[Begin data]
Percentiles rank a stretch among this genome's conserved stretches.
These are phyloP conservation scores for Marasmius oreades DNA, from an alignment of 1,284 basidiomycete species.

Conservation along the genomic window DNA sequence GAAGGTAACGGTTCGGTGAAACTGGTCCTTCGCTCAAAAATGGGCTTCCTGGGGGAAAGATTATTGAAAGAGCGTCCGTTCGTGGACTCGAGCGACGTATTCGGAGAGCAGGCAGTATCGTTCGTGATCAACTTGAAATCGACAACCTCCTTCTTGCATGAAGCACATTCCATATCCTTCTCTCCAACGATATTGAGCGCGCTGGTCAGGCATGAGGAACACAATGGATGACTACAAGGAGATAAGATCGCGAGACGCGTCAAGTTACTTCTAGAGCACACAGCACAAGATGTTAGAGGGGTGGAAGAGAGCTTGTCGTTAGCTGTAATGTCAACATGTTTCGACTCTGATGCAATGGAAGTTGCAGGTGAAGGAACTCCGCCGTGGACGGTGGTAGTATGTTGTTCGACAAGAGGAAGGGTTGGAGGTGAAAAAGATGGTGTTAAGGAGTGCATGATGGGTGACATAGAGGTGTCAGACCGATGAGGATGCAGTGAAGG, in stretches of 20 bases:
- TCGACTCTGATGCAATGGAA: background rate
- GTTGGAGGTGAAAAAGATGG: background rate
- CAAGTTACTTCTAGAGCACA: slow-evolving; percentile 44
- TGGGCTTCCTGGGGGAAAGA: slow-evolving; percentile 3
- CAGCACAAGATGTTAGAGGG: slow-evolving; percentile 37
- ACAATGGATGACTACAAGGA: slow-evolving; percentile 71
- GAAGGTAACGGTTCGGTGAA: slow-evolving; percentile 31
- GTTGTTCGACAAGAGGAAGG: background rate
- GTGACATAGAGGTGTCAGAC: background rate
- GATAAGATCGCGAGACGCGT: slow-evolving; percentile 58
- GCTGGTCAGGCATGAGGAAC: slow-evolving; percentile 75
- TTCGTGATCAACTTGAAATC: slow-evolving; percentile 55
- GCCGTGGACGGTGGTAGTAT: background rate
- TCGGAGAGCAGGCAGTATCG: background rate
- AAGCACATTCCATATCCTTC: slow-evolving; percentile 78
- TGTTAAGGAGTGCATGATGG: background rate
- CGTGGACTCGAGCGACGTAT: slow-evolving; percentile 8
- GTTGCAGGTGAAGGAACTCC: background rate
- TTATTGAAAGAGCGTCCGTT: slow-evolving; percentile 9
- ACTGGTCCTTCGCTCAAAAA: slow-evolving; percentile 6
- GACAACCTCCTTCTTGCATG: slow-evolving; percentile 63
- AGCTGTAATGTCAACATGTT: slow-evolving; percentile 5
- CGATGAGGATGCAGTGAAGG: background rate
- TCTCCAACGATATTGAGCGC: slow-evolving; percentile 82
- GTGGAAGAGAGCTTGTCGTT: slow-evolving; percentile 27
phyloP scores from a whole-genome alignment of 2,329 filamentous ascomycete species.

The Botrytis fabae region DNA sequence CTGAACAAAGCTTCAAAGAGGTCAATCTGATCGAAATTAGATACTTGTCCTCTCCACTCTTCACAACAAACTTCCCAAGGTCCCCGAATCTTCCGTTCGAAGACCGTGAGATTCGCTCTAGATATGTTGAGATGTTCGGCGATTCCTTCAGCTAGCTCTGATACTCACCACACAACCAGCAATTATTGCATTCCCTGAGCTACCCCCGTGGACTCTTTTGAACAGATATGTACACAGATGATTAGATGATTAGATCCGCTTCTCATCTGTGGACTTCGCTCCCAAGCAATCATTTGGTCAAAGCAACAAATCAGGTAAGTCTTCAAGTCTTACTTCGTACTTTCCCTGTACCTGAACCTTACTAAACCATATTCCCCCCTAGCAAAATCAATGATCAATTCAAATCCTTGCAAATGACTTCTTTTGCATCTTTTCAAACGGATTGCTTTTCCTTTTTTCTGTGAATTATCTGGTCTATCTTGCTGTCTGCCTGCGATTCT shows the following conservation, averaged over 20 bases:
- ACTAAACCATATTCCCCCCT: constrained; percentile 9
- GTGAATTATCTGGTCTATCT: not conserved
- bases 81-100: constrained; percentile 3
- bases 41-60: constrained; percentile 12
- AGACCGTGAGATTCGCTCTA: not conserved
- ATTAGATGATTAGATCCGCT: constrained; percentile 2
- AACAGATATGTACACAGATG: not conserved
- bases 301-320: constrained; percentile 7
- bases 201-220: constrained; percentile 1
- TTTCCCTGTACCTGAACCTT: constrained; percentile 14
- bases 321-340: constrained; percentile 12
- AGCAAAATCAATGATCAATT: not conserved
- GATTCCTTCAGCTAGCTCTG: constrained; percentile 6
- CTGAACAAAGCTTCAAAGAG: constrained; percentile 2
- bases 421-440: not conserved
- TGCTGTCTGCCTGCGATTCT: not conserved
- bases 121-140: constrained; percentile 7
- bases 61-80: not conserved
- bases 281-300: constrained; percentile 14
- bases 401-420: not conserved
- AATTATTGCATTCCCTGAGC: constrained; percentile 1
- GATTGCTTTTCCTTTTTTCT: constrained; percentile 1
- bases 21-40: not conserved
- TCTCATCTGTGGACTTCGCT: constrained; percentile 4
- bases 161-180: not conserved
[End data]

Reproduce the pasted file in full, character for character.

Percentiles rank a stretch among this genome's conserved stretches.
These are phyloP conservation scores for Marasmius oreades DNA, from an alignment of 1,284 basidiomycete species.

Conservation along the genomic window DNA sequence GAAGGTAACGGTTCGGTGAAACTGGTCCTTCGCTCAAAAATGGGCTTCCTGGGGGAAAGATTATTGAAAGAGCGTCCGTTCGTGGACTCGAGCGACGTATTCGGAGAGCAGGCAGTATCGTTCGTGATCAACTTGAAATCGACAACCTCCTTCTTGCATGAAGCACATTCCATATCCTTCTCTCCAACGATATTGAGCGCGCTGGTCAGGCATGAGGAACACAATGGATGACTACAAGGAGATAAGATCGCGAGACGCGTCAAGTTACTTCTAGAGCACACAGCACAAGATGTTAGAGGGGTGGAAGAGAGCTTGTCGTTAGCTGTAATGTCAACATGTTTCGACTCTGATGCAATGGAAGTTGCAGGTGAAGGAACTCCGCCGTGGACGGTGGTAGTATGTTGTTCGACAAGAGGAAGGGTTGGAGGTGAAAAAGATGGTGTTAAGGAGTGCATGATGGGTGACATAGAGGTGTCAGACCGATGAGGATGCAGTGAAGG, in stretches of 20 bases:
- TCGACTCTGATGCAATGGAA: background rate
- GTTGGAGGTGAAAAAGATGG: background rate
- CAAGTTACTTCTAGAGCACA: slow-evolving; percentile 44
- TGGGCTTCCTGGGGGAAAGA: slow-evolving; percentile 3
- CAGCACAAGATGTTAGAGGG: slow-evolving; percentile 37
- ACAATGGATGACTACAAGGA: slow-evolving; percentile 71
- GAAGGTAACGGTTCGGTGAA: slow-evolving; percentile 31
- GTTGTTCGACAAGAGGAAGG: background rate
- GTGACATAGAGGTGTCAGAC: background rate
- GATAAGATCGCGAGACGCGT: slow-evolving; percentile 58
- GCTGGTCAGGCATGAGGAAC: slow-evolving; percentile 75
- TTCGTGATCAACTTGAAATC: slow-evolving; percentile 55
- GCCGTGGACGGTGGTAGTAT: background rate
- TCGGAGAGCAGGCAGTATCG: background rate
- AAGCACATTCCATATCCTTC: slow-evolving; percentile 78
- TGTTAAGGAGTGCATGATGG: background rate
- CGTGGACTCGAGCGACGTAT: slow-evolving; percentile 8
- GTTGCAGGTGAAGGAACTCC: background rate
- TTATTGAAAGAGCGTCCGTT: slow-evolving; percentile 9
- ACTGGTCCTTCGCTCAAAAA: slow-evolving; percentile 6
- GACAACCTCCTTCTTGCATG: slow-evolving; percentile 63
- AGCTGTAATGTCAACATGTT: slow-evolving; percentile 5
- CGATGAGGATGCAGTGAAGG: background rate
- TCTCCAACGATATTGAGCGC: slow-evolving; percentile 82
- GTGGAAGAGAGCTTGTCGTT: slow-evolving; percentile 27
phyloP scores from a whole-genome alignment of 2,329 filamentous ascomycete species.

The Botrytis fabae region DNA sequence CTGAACAAAGCTTCAAAGAGGTCAATCTGATCGAAATTAGATACTTGTCCTCTCCACTCTTCACAACAAACTTCCCAAGGTCCCCGAATCTTCCGTTCGAAGACCGTGAGATTCGCTCTAGATATGTTGAGATGTTCGGCGATTCCTTCAGCTAGCTCTGATACTCACCACACAACCAGCAATTATTGCATTCCCTGAGCTACCCCCGTGGACTCTTTTGAACAGATATGTACACAGATGATTAGATGATTAGATCCGCTTCTCATCTGTGGACTTCGCTCCCAAGCAATCATTTGGTCAAAGCAACAAATCAGGTAAGTCTTCAAGTCTTACTTCGTACTTTCCCTGTACCTGAACCTTACTAAACCATATTCCCCCCTAGCAAAATCAATGATCAATTCAAATCCTTGCAAATGACTTCTTTTGCATCTTTTCAAACGGATTGCTTTTCCTTTTTTCTGTGAATTATCTGGTCTATCTTGCTGTCTGCCTGCGATTCT shows the following conservation, averaged over 20 bases:
- ACTAAACCATATTCCCCCCT: constrained; percentile 9
- GTGAATTATCTGGTCTATCT: not conserved
- bases 81-100: constrained; percentile 3
- bases 41-60: constrained; percentile 12
- AGACCGTGAGATTCGCTCTA: not conserved
- ATTAGATGATTAGATCCGCT: constrained; percentile 2
- AACAGATATGTACACAGATG: not conserved
- bases 301-320: constrained; percentile 7
- bases 201-220: constrained; percentile 1
- TTTCCCTGTACCTGAACCTT: constrained; percentile 14
- bases 321-340: constrained; percentile 12
- AGCAAAATCAATGATCAATT: not conserved
- GATTCCTTCAGCTAGCTCTG: constrained; percentile 6
- CTGAACAAAGCTTCAAAGAG: constrained; percentile 2
- bases 421-440: not conserved
- TGCTGTCTGCCTGCGATTCT: not conserved
- bases 121-140: constrained; percentile 7
- bases 61-80: not conserved
- bases 281-300: constrained; percentile 14
- bases 401-420: not conserved
- AATTATTGCATTCCCTGAGC: constrained; percentile 1
- GATTGCTTTTCCTTTTTTCT: constrained; percentile 1
- bases 21-40: not conserved
- TCTCATCTGTGGACTTCGCT: constrained; percentile 4
- bases 161-180: not conserved